Best version of SMB EVAR!
The Game Boy Color was a wonderful device that had awesome games, Links Awakening DX and Shantae among them. But there was also Super Mario Bros. DX, a “deluxe” port of that granddaddy sidescroller that took the original game and heaped additional content upon it such that even SMB masters would find plenty to do, especially if you had a Game Boy Printer. This was Super Mario Bros. turned up to eleven, packed to Blooper gills with modes and unlockables.
Oh, the original game is in there, of course, but there’s also a challenge mode. You must achieve a certain high score in every stage AND find Red Coins and a Yoshi Egg in every stage! Nefarious! Better still, accruing a certain aggregate score in the main game (an easy feat for any hardened Nintendo vet) unlocked The Lost Levels (though not called that). It was modified to be easier than the original game or the Super Mario All-Stars version. But oh yes, dear readers, I beat that game. I beat it hard. Another points-based unlock is You vs. Boo, in which the player must race a Boo through several customized stages filled with obstructions. Beating one Boo unlocks its much-faster successor, so this mode proved quite challenging.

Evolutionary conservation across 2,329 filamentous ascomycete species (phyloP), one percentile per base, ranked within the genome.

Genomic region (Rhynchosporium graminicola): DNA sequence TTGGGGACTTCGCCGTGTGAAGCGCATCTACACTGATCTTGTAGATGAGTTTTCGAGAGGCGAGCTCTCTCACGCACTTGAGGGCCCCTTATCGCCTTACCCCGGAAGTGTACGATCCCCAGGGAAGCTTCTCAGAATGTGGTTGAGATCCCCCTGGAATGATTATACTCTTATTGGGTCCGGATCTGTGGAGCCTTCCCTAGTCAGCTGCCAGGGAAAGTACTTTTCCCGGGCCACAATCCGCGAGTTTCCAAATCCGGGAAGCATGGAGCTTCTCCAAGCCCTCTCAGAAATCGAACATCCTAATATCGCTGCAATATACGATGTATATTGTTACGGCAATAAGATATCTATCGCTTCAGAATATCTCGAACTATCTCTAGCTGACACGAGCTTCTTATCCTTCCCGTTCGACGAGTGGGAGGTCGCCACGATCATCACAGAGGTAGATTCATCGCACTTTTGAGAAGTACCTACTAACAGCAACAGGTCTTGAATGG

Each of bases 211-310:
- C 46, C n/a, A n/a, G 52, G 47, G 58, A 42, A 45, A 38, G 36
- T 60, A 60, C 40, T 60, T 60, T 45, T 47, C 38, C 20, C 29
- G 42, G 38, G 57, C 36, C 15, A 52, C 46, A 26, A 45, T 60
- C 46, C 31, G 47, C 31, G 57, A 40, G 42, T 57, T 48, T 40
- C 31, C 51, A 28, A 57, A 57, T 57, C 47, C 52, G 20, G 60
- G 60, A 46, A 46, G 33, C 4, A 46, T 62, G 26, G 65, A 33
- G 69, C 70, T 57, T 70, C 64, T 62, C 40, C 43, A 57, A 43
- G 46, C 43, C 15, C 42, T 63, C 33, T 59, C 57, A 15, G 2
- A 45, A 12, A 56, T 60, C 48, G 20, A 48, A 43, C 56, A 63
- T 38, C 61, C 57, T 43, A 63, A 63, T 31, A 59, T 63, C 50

The “Toy Box” area of the game involved a fortune-telling card game, a calendar (GBC as Blackberry), and several pictures that one could print out on the Game Boy Printer, even to the point where you could make little comics—text bubbles include—featuring the Mario characters. The better you do in challenge mode, the more pictures you unlock. One other nice feature in the Toy Box is the Yoshi Egg Roulette. Spin the wheel, and a screenshot from a random stage will pop up to give you some indication of where the Yoshi Egg is in that stage. Very helpful!
Finally, there was an awesome two-player mode. Memory fails me as to whether players had to use the link cable or whether the IR sensor was sufficient, but the mode was basically like You vs. Boo without the Boo, and Mario and Luigi raced through the customized stages in an effort to be the best there ever was.
Now, the game did suffer from one flaw: because of the GBC’s resolution, the game appeared to be a little too “zoomed-in,” so you’d have to hold various buttons to scroll the screen left, right, up and down to really see everything. However, it really wasn’t a hassle, and being so familiar with the original game, I never really found it necessary. It certainly needed to be done during The Lost Levels, though, as I was completely unfamiliar with that sequel at the time.
The game’s not terribly hard to find and it’s one of the best offerings on the Game Boy Color—a system I wish I still had a working version of. You may recall that Nintendo tried to create an independent “Virtual Console” on the GBA by releasing several “NES Classics,” including Super Mario Bros., the two NES Zelda games, and the original Castlevania. I was stupid enough to buy them all except SMB, because I had the superior version already (and it worked fine on GBA). If you stumble over a copy of SMB DX, I recommend picking it up without a second thought—it’s the best version of that game.